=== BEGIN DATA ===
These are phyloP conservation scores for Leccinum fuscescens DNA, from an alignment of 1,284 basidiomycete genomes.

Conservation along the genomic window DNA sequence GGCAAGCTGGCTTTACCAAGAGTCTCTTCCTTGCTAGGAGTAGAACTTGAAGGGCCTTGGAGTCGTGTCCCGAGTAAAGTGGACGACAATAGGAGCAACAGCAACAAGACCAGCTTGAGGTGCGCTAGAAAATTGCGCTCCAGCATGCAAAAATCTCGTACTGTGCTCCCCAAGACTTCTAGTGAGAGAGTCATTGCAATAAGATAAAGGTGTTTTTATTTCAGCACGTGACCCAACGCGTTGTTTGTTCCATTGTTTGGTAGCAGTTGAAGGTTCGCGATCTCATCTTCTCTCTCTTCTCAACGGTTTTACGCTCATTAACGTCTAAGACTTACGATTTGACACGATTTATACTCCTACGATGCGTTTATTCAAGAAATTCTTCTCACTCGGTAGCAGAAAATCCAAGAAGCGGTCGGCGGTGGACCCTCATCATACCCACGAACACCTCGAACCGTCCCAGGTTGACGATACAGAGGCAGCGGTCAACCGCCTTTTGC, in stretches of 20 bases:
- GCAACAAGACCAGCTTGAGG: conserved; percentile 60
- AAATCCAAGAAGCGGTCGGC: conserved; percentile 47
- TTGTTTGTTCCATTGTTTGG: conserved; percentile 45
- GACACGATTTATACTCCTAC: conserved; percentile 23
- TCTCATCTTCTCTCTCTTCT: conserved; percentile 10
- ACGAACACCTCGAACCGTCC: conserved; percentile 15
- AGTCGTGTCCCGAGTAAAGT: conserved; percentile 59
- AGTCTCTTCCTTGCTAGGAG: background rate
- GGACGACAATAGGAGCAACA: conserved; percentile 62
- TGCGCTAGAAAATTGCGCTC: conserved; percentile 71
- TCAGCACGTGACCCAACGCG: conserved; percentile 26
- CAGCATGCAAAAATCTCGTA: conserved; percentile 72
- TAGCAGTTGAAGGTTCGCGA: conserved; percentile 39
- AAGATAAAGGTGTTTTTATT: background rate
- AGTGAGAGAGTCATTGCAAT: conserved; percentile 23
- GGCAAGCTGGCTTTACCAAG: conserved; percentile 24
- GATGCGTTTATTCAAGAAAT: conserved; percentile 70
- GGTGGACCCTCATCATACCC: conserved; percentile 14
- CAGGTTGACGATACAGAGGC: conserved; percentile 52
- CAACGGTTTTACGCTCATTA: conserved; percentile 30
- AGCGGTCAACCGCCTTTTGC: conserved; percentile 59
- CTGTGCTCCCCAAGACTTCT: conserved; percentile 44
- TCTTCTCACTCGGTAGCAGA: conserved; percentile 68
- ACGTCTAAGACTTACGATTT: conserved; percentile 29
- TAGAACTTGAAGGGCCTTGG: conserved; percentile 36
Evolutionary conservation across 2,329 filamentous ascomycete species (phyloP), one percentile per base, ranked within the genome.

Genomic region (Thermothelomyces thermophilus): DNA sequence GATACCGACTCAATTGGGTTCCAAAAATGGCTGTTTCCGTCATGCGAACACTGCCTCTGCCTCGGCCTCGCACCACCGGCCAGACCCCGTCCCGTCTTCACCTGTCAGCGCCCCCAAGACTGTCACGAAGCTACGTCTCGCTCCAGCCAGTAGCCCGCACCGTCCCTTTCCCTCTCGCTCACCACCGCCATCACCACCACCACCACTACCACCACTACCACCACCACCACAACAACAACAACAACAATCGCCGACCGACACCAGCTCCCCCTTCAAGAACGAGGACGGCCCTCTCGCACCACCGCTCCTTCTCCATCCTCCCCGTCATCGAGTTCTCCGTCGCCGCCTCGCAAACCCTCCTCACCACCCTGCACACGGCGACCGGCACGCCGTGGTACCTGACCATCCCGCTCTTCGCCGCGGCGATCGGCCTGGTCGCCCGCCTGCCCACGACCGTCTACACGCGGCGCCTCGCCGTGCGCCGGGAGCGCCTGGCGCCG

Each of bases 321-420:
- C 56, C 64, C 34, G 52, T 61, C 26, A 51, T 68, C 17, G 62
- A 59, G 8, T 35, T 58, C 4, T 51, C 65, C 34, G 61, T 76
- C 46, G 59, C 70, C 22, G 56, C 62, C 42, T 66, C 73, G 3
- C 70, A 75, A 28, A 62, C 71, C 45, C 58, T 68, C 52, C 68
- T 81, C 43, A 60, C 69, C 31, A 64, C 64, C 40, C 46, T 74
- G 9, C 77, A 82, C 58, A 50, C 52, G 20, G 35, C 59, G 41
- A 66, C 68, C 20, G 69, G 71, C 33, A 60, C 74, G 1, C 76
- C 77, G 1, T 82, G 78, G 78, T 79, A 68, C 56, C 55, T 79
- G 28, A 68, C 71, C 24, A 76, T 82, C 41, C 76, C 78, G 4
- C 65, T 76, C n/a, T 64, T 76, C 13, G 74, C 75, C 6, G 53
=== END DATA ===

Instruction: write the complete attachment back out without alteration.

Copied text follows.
These are phyloP conservation scores for Leccinum fuscescens DNA, from an alignment of 1,284 basidiomycete genomes.

Conservation along the genomic window DNA sequence GGCAAGCTGGCTTTACCAAGAGTCTCTTCCTTGCTAGGAGTAGAACTTGAAGGGCCTTGGAGTCGTGTCCCGAGTAAAGTGGACGACAATAGGAGCAACAGCAACAAGACCAGCTTGAGGTGCGCTAGAAAATTGCGCTCCAGCATGCAAAAATCTCGTACTGTGCTCCCCAAGACTTCTAGTGAGAGAGTCATTGCAATAAGATAAAGGTGTTTTTATTTCAGCACGTGACCCAACGCGTTGTTTGTTCCATTGTTTGGTAGCAGTTGAAGGTTCGCGATCTCATCTTCTCTCTCTTCTCAACGGTTTTACGCTCATTAACGTCTAAGACTTACGATTTGACACGATTTATACTCCTACGATGCGTTTATTCAAGAAATTCTTCTCACTCGGTAGCAGAAAATCCAAGAAGCGGTCGGCGGTGGACCCTCATCATACCCACGAACACCTCGAACCGTCCCAGGTTGACGATACAGAGGCAGCGGTCAACCGCCTTTTGC, in stretches of 20 bases:
- GCAACAAGACCAGCTTGAGG: conserved; percentile 60
- AAATCCAAGAAGCGGTCGGC: conserved; percentile 47
- TTGTTTGTTCCATTGTTTGG: conserved; percentile 45
- GACACGATTTATACTCCTAC: conserved; percentile 23
- TCTCATCTTCTCTCTCTTCT: conserved; percentile 10
- ACGAACACCTCGAACCGTCC: conserved; percentile 15
- AGTCGTGTCCCGAGTAAAGT: conserved; percentile 59
- AGTCTCTTCCTTGCTAGGAG: background rate
- GGACGACAATAGGAGCAACA: conserved; percentile 62
- TGCGCTAGAAAATTGCGCTC: conserved; percentile 71
- TCAGCACGTGACCCAACGCG: conserved; percentile 26
- CAGCATGCAAAAATCTCGTA: conserved; percentile 72
- TAGCAGTTGAAGGTTCGCGA: conserved; percentile 39
- AAGATAAAGGTGTTTTTATT: background rate
- AGTGAGAGAGTCATTGCAAT: conserved; percentile 23
- GGCAAGCTGGCTTTACCAAG: conserved; percentile 24
- GATGCGTTTATTCAAGAAAT: conserved; percentile 70
- GGTGGACCCTCATCATACCC: conserved; percentile 14
- CAGGTTGACGATACAGAGGC: conserved; percentile 52
- CAACGGTTTTACGCTCATTA: conserved; percentile 30
- AGCGGTCAACCGCCTTTTGC: conserved; percentile 59
- CTGTGCTCCCCAAGACTTCT: conserved; percentile 44
- TCTTCTCACTCGGTAGCAGA: conserved; percentile 68
- ACGTCTAAGACTTACGATTT: conserved; percentile 29
- TAGAACTTGAAGGGCCTTGG: conserved; percentile 36
Evolutionary conservation across 2,329 filamentous ascomycete species (phyloP), one percentile per base, ranked within the genome.

Genomic region (Thermothelomyces thermophilus): DNA sequence GATACCGACTCAATTGGGTTCCAAAAATGGCTGTTTCCGTCATGCGAACACTGCCTCTGCCTCGGCCTCGCACCACCGGCCAGACCCCGTCCCGTCTTCACCTGTCAGCGCCCCCAAGACTGTCACGAAGCTACGTCTCGCTCCAGCCAGTAGCCCGCACCGTCCCTTTCCCTCTCGCTCACCACCGCCATCACCACCACCACCACTACCACCACTACCACCACCACCACAACAACAACAACAACAATCGCCGACCGACACCAGCTCCCCCTTCAAGAACGAGGACGGCCCTCTCGCACCACCGCTCCTTCTCCATCCTCCCCGTCATCGAGTTCTCCGTCGCCGCCTCGCAAACCCTCCTCACCACCCTGCACACGGCGACCGGCACGCCGTGGTACCTGACCATCCCGCTCTTCGCCGCGGCGATCGGCCTGGTCGCCCGCCTGCCCACGACCGTCTACACGCGGCGCCTCGCCGTGCGCCGGGAGCGCCTGGCGCCG

Each of bases 321-420:
- C 56, C 64, C 34, G 52, T 61, C 26, A 51, T 68, C 17, G 62
- A 59, G 8, T 35, T 58, C 4, T 51, C 65, C 34, G 61, T 76
- C 46, G 59, C 70, C 22, G 56, C 62, C 42, T 66, C 73, G 3
- C 70, A 75, A 28, A 62, C 71, C 45, C 58, T 68, C 52, C 68
- T 81, C 43, A 60, C 69, C 31, A 64, C 64, C 40, C 46, T 74
- G 9, C 77, A 82, C 58, A 50, C 52, G 20, G 35, C 59, G 41
- A 66, C 68, C 20, G 69, G 71, C 33, A 60, C 74, G 1, C 76
- C 77, G 1, T 82, G 78, G 78, T 79, A 68, C 56, C 55, T 79
- G 28, A 68, C 71, C 24, A 76, T 82, C 41, C 76, C 78, G 4
- C 65, T 76, C n/a, T 64, T 76, C 13, G 74, C 75, C 6, G 53